Showers of Blessing

showers-arielrainey

Let it rain! 

It’s hard to understand unless you’ve lived in a dry and thirsty land what it means to see rain come in.  The Bible is full of references to rain as a “blessing” because the Holy Land has a Mediterranean climate where rain only comes in winter.

When I first moved out of the US, I lived for six years in Jerusalem.  It was my first experience with that climate where it didn’t rain for the entire summer, while the land baked in the severe dry heat.   Dust covered everything.  Then, in the fall each year, rain would start one day, and it was so exciting that little children would run to the window and exclaim with excitement, “Rain!  It’s raining!”  It was celebratory! And muddy! That first rain mixed with all the dry dust was always pretty messy.  

I went on to live in other countries and cities where rain was more prevalent. Rain eventually lost its excitement for me, particularly in Bordeaux where it rained almost every day!  Moving to Madrid several years ago, which has a similar climate to Jerusalem, brought me back to those hot, dry summers where the first rain signifies relief, rejuvenation, and even respiration, when the air is fresh again.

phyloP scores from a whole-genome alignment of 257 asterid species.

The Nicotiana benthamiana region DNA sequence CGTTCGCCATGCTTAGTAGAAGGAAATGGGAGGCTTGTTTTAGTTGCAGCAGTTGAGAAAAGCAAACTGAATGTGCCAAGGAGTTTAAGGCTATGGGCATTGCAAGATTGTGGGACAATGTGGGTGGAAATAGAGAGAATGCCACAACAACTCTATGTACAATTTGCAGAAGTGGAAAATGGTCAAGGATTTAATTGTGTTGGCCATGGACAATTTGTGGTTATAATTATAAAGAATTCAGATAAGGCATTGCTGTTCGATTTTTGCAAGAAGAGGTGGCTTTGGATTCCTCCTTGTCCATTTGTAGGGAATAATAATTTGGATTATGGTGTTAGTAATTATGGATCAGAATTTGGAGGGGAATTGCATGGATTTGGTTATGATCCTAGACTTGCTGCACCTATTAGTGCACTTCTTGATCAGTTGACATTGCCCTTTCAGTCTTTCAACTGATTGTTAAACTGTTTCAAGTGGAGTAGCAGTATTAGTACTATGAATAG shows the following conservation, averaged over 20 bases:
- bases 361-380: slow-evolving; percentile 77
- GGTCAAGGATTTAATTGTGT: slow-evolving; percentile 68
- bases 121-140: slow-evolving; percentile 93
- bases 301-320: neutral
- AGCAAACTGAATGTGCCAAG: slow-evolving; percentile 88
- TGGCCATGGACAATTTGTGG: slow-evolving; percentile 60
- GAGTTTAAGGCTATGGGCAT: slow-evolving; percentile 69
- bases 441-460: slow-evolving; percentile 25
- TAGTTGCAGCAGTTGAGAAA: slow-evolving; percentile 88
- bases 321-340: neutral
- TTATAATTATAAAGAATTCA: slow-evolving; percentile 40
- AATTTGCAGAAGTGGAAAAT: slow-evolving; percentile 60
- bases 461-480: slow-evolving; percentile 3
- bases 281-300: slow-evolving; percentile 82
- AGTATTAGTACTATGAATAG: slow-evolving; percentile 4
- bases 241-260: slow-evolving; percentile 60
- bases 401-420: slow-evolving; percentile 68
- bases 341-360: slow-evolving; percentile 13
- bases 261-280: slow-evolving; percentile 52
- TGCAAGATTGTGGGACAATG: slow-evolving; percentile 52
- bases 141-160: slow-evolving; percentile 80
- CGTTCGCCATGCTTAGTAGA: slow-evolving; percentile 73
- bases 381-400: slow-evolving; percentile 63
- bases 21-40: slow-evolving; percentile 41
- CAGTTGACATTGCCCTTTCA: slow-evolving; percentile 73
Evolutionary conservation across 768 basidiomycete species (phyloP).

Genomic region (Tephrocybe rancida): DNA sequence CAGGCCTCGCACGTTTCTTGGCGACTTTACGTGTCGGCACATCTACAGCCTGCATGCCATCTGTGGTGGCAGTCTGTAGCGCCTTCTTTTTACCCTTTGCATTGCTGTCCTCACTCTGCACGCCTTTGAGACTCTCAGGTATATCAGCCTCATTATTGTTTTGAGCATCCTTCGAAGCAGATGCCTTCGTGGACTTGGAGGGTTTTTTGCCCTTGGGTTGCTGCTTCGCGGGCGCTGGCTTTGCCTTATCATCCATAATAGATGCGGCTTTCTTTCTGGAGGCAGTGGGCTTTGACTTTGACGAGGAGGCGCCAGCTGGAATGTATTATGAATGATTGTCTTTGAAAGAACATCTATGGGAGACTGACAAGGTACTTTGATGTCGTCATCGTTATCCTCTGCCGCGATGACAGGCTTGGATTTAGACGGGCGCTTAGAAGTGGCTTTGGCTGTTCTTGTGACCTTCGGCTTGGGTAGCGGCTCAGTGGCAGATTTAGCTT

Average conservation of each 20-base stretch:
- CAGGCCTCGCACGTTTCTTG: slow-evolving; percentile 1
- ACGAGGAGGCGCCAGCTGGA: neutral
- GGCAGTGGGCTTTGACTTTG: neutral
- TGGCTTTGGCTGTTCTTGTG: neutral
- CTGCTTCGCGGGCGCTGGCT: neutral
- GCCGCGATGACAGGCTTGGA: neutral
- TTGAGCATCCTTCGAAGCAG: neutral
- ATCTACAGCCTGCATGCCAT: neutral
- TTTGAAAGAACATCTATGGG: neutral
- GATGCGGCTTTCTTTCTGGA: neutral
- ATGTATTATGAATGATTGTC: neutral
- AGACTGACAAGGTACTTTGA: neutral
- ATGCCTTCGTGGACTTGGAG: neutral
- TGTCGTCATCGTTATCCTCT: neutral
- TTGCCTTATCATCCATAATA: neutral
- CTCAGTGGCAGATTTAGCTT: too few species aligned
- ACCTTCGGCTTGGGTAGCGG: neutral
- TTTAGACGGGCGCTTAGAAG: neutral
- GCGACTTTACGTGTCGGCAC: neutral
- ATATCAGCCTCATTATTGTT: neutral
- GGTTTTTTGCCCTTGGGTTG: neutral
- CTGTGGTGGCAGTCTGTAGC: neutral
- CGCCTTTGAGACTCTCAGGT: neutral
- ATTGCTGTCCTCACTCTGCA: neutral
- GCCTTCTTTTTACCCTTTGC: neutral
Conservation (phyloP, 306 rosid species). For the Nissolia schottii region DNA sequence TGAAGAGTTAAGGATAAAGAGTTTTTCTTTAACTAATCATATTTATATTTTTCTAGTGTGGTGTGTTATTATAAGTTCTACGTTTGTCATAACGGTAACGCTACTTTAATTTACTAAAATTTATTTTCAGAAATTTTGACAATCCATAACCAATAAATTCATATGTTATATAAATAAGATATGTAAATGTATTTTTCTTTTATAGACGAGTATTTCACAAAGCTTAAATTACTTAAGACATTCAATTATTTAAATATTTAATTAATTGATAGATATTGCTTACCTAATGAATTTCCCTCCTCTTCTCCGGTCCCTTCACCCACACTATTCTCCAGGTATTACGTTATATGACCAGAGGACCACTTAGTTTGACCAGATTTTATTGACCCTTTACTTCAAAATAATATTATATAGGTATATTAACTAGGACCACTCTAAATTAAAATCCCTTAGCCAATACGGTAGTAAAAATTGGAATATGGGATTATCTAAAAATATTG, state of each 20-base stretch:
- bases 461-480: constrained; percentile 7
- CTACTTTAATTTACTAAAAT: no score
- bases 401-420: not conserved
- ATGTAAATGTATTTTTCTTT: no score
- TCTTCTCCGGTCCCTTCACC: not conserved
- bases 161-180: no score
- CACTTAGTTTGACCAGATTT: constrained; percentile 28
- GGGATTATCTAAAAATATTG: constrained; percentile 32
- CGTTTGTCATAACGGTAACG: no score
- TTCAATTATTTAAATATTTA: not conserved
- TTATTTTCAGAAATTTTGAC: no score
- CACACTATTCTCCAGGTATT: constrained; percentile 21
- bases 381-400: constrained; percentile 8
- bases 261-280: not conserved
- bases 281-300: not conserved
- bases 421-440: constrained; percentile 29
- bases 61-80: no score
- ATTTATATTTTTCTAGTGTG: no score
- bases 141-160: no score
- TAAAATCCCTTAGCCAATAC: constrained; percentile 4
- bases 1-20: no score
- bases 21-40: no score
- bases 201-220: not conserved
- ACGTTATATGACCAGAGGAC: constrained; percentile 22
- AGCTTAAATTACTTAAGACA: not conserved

As I write this, a storm is moving through Madrid. I feel like I could literally run out and dance in the streets (and I have, obviously! Here’s the proof of me dancing in Plaza Mayor). It’s been so long since I’ve seen a rainy day. For just a few minutes, it’s breezy and cool.   And in those moments when the rain breaks the intense heat, I know why God promised the prophets Joel, Hosea, Isaiah, and others that He would send rain. I understand why God promised the prophet Ezekiel, “I will send down… showers of blessing” (Ez. 34:26), because in a dry country like this, all rain is a blessing.